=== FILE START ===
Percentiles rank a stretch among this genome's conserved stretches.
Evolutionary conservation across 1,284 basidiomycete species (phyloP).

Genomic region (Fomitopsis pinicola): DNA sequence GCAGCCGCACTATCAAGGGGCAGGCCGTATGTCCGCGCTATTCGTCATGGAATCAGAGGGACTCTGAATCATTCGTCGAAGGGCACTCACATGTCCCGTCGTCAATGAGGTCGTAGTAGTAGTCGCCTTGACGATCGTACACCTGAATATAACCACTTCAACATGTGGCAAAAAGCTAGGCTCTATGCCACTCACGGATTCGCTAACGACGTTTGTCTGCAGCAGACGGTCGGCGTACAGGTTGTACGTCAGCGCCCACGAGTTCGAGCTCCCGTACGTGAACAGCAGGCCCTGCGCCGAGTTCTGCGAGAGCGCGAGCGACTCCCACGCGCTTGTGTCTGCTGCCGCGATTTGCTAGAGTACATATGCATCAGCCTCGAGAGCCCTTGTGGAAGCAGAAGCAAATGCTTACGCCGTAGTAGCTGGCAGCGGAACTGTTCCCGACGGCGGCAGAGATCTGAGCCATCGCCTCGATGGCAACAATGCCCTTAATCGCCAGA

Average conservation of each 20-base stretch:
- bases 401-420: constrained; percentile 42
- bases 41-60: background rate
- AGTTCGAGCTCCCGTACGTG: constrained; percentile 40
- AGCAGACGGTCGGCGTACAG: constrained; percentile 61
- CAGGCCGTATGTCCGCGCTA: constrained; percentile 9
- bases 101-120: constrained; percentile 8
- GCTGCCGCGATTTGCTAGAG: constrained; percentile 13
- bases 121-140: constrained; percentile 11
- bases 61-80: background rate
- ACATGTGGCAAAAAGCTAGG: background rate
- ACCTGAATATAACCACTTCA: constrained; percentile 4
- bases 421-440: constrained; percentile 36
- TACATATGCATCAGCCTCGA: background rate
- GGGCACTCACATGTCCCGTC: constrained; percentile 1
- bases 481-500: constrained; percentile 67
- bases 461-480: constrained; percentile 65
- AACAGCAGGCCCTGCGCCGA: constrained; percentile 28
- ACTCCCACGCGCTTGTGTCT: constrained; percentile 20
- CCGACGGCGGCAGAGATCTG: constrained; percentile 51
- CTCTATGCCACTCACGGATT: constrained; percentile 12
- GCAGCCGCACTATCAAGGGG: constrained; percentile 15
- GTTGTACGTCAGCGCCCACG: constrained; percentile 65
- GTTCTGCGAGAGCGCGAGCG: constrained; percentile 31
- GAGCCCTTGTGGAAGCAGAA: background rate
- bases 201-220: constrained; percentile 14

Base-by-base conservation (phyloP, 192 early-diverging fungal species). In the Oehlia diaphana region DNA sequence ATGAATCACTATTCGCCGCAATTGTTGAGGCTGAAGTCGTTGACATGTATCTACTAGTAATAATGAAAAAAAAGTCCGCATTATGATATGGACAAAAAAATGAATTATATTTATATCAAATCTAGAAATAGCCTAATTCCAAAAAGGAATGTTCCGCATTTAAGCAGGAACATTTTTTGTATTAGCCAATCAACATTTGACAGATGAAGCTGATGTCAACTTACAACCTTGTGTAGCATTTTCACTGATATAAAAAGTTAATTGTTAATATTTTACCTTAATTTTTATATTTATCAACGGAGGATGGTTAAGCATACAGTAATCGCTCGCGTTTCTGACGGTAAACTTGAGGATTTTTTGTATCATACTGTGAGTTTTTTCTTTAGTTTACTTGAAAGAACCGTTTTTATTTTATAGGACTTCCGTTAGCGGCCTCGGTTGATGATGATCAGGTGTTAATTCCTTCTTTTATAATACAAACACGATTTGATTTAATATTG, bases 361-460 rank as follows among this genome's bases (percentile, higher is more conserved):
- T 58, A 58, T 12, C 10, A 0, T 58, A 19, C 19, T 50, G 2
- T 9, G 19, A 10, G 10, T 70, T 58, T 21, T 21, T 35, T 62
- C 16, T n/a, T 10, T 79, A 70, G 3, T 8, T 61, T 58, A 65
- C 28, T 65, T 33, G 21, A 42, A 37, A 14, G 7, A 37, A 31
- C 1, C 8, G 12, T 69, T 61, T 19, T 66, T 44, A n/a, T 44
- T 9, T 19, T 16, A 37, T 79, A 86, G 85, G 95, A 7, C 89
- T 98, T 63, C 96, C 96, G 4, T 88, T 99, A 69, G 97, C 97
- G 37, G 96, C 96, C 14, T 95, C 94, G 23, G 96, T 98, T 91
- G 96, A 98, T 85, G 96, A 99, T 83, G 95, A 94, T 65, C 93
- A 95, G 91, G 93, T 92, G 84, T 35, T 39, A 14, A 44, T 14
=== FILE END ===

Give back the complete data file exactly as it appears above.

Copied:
Percentiles rank a stretch among this genome's conserved stretches.
Evolutionary conservation across 1,284 basidiomycete species (phyloP).

Genomic region (Fomitopsis pinicola): DNA sequence GCAGCCGCACTATCAAGGGGCAGGCCGTATGTCCGCGCTATTCGTCATGGAATCAGAGGGACTCTGAATCATTCGTCGAAGGGCACTCACATGTCCCGTCGTCAATGAGGTCGTAGTAGTAGTCGCCTTGACGATCGTACACCTGAATATAACCACTTCAACATGTGGCAAAAAGCTAGGCTCTATGCCACTCACGGATTCGCTAACGACGTTTGTCTGCAGCAGACGGTCGGCGTACAGGTTGTACGTCAGCGCCCACGAGTTCGAGCTCCCGTACGTGAACAGCAGGCCCTGCGCCGAGTTCTGCGAGAGCGCGAGCGACTCCCACGCGCTTGTGTCTGCTGCCGCGATTTGCTAGAGTACATATGCATCAGCCTCGAGAGCCCTTGTGGAAGCAGAAGCAAATGCTTACGCCGTAGTAGCTGGCAGCGGAACTGTTCCCGACGGCGGCAGAGATCTGAGCCATCGCCTCGATGGCAACAATGCCCTTAATCGCCAGA

Average conservation of each 20-base stretch:
- bases 401-420: constrained; percentile 42
- bases 41-60: background rate
- AGTTCGAGCTCCCGTACGTG: constrained; percentile 40
- AGCAGACGGTCGGCGTACAG: constrained; percentile 61
- CAGGCCGTATGTCCGCGCTA: constrained; percentile 9
- bases 101-120: constrained; percentile 8
- GCTGCCGCGATTTGCTAGAG: constrained; percentile 13
- bases 121-140: constrained; percentile 11
- bases 61-80: background rate
- ACATGTGGCAAAAAGCTAGG: background rate
- ACCTGAATATAACCACTTCA: constrained; percentile 4
- bases 421-440: constrained; percentile 36
- TACATATGCATCAGCCTCGA: background rate
- GGGCACTCACATGTCCCGTC: constrained; percentile 1
- bases 481-500: constrained; percentile 67
- bases 461-480: constrained; percentile 65
- AACAGCAGGCCCTGCGCCGA: constrained; percentile 28
- ACTCCCACGCGCTTGTGTCT: constrained; percentile 20
- CCGACGGCGGCAGAGATCTG: constrained; percentile 51
- CTCTATGCCACTCACGGATT: constrained; percentile 12
- GCAGCCGCACTATCAAGGGG: constrained; percentile 15
- GTTGTACGTCAGCGCCCACG: constrained; percentile 65
- GTTCTGCGAGAGCGCGAGCG: constrained; percentile 31
- GAGCCCTTGTGGAAGCAGAA: background rate
- bases 201-220: constrained; percentile 14

Base-by-base conservation (phyloP, 192 early-diverging fungal species). In the Oehlia diaphana region DNA sequence ATGAATCACTATTCGCCGCAATTGTTGAGGCTGAAGTCGTTGACATGTATCTACTAGTAATAATGAAAAAAAAGTCCGCATTATGATATGGACAAAAAAATGAATTATATTTATATCAAATCTAGAAATAGCCTAATTCCAAAAAGGAATGTTCCGCATTTAAGCAGGAACATTTTTTGTATTAGCCAATCAACATTTGACAGATGAAGCTGATGTCAACTTACAACCTTGTGTAGCATTTTCACTGATATAAAAAGTTAATTGTTAATATTTTACCTTAATTTTTATATTTATCAACGGAGGATGGTTAAGCATACAGTAATCGCTCGCGTTTCTGACGGTAAACTTGAGGATTTTTTGTATCATACTGTGAGTTTTTTCTTTAGTTTACTTGAAAGAACCGTTTTTATTTTATAGGACTTCCGTTAGCGGCCTCGGTTGATGATGATCAGGTGTTAATTCCTTCTTTTATAATACAAACACGATTTGATTTAATATTG, bases 361-460 rank as follows among this genome's bases (percentile, higher is more conserved):
- T 58, A 58, T 12, C 10, A 0, T 58, A 19, C 19, T 50, G 2
- T 9, G 19, A 10, G 10, T 70, T 58, T 21, T 21, T 35, T 62
- C 16, T n/a, T 10, T 79, A 70, G 3, T 8, T 61, T 58, A 65
- C 28, T 65, T 33, G 21, A 42, A 37, A 14, G 7, A 37, A 31
- C 1, C 8, G 12, T 69, T 61, T 19, T 66, T 44, A n/a, T 44
- T 9, T 19, T 16, A 37, T 79, A 86, G 85, G 95, A 7, C 89
- T 98, T 63, C 96, C 96, G 4, T 88, T 99, A 69, G 97, C 97
- G 37, G 96, C 96, C 14, T 95, C 94, G 23, G 96, T 98, T 91
- G 96, A 98, T 85, G 96, A 99, T 83, G 95, A 94, T 65, C 93
- A 95, G 91, G 93, T 92, G 84, T 35, T 39, A 14, A 44, T 14